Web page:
Published April 17, 2018
At the 2018 Internet Freedom Festival, Loa had a special opportunity to meet with and learn from people amplifying the stories from other countries. Quyên Ngô met with Melanio Escobar of Humano Derecho Radio Estacion of Venezuela. They talk about what it’s like to broadcast a 24/7 mix of punk rock and human rights, often in the midst of a national crisis.
Quyên Ngô: We’re here at the Internet Freedom Festival 2018, I’m standing with Melanio Escobar from Humano Derecho Radio, thank you so much for joining Loa today.
Melanio Escobar: Thank you for inviting me, it’s a great pleasure for me.
QN: So, briefly can you just give me an overview of what is it that Humano Derecho Radio does?
ME: Well, Humano Derecho Radio is a radio station like the name says that is basically in Caracas, Venezuela and we broadcast all day, punk rock, rock music, alternative music, mix it up with human rights podcast in a very easy and accessible language for young kids to understand what is happening in the human rights world because sometimes when we hear about human rights, we imagine this guy in a suit in a library talking about the declaration but it’s not like that. Anyone can be a human rights defender and that’s what we’re trying to teach to the young people- that they can get involved without being like in a specialist in human rights. We try to mix it up with music to make it a little bit more fun and more attractive. It’s not only a radio station, it’s combined of many products to reach people out.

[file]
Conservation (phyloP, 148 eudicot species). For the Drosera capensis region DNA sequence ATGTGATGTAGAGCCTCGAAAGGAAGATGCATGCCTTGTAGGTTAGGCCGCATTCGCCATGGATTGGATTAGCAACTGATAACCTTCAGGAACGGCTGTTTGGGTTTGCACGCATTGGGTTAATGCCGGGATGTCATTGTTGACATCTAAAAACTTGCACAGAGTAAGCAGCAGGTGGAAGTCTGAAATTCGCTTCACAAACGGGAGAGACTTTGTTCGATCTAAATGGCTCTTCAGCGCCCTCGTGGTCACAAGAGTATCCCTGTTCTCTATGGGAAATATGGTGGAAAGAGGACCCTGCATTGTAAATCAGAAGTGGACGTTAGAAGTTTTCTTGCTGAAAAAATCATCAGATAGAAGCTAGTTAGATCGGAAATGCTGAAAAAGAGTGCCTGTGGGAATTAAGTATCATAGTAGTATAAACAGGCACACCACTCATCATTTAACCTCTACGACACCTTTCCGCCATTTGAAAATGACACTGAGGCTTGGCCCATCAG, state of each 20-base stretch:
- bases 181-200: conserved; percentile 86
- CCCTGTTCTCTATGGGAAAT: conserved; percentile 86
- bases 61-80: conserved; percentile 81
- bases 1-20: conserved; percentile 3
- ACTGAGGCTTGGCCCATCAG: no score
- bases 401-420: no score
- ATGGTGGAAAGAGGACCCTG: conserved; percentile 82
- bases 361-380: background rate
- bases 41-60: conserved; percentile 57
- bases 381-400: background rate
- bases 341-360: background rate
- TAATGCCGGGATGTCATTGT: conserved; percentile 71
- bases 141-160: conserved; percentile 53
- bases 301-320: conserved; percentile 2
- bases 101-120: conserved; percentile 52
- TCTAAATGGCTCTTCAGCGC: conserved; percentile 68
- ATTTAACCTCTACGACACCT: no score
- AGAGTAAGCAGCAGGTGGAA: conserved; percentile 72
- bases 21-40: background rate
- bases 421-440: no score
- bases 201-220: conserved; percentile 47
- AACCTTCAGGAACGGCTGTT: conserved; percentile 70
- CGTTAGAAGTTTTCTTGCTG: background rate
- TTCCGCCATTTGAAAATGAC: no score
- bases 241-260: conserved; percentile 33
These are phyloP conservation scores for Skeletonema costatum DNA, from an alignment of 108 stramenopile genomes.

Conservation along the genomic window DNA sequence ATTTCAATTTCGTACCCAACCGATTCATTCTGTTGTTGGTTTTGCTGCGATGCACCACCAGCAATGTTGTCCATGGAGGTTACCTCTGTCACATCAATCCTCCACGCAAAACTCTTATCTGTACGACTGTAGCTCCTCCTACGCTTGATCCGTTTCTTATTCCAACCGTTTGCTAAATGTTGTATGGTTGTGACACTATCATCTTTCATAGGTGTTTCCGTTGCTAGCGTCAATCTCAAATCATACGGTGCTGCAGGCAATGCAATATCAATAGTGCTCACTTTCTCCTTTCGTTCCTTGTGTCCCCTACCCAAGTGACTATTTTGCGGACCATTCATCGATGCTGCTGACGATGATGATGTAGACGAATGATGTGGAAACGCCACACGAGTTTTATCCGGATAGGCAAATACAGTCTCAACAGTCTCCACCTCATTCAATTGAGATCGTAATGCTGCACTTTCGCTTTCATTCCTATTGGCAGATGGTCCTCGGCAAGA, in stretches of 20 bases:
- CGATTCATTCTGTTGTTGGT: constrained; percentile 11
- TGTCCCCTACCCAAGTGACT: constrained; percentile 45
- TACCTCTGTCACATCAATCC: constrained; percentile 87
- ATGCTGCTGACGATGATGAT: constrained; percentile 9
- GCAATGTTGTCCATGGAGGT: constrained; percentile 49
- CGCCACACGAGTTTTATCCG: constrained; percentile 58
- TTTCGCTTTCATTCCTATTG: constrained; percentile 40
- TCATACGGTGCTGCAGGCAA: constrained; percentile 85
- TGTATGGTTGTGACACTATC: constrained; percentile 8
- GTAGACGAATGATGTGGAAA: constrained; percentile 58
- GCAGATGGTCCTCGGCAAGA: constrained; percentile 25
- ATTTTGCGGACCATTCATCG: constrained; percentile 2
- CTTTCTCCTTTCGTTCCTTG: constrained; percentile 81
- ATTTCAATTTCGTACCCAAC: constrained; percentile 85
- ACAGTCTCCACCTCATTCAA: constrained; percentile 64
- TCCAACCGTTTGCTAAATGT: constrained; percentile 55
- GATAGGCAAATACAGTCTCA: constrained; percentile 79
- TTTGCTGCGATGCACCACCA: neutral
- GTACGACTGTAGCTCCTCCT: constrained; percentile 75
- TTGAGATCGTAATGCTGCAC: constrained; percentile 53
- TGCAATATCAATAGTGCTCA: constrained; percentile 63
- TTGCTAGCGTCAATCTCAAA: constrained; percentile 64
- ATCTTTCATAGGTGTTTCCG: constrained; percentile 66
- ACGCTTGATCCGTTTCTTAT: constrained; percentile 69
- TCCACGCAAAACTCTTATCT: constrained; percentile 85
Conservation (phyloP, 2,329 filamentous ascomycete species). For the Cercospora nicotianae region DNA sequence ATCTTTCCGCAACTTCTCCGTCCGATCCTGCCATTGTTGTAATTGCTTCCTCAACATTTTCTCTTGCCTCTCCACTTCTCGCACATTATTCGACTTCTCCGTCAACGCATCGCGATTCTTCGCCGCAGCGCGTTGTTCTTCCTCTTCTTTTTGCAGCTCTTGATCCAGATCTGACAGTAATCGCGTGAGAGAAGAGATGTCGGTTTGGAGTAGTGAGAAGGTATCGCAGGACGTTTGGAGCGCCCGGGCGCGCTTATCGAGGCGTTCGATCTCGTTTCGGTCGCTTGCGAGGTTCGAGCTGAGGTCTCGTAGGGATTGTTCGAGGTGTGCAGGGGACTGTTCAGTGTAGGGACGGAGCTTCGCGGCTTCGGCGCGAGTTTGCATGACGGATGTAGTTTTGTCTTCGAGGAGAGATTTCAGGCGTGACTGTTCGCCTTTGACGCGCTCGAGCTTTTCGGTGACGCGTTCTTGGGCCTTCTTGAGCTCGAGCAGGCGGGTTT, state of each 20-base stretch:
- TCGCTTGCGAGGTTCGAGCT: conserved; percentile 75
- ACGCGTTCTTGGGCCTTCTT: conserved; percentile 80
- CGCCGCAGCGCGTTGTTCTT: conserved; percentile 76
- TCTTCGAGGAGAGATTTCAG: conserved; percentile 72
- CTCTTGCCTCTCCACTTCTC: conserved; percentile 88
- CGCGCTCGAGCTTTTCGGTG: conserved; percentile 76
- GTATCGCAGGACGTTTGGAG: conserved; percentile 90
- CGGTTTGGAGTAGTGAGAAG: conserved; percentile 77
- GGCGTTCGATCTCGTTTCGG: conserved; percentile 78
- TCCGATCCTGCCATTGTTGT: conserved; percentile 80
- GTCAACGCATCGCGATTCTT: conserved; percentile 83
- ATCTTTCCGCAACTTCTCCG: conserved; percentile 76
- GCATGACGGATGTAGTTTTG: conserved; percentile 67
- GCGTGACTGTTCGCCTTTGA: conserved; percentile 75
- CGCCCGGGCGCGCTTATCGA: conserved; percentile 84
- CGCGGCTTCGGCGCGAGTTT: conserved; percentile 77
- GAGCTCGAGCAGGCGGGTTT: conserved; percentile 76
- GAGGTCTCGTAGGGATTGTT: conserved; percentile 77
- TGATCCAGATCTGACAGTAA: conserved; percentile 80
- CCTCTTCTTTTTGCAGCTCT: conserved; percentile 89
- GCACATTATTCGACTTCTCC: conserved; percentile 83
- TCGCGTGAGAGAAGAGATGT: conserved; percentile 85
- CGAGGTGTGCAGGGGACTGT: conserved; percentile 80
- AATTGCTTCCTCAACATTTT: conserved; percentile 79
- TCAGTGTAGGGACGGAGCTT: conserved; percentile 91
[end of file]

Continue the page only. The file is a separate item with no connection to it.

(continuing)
You know that it’s important to be like diverse, in the kind of, in the ways you transmit you information. There’s many factors you have to consider, there’s so many people that doesn’t have internet access. So maybe having an online radio station, it’s not that accessible for people, more reduced, more [focused] but it’s like the printed version of the content that we share on the radio station. It’s called the Humano Derecho Fanzine and we distribute like in the subway, in the street buses, on the streets, to people directly so they can get the information and they have the same editorial line.
Also we have Humano Derecho Visión, like a YouTube channel where I explain what is happening in politics in Venezuela. It is very hard, I mean keeping up with the politics in Venezuela, it’s crazy it’s like keeping up with, I don’t know, with what Trump says everyday because he says something different each day, well, the same is in Venezuela.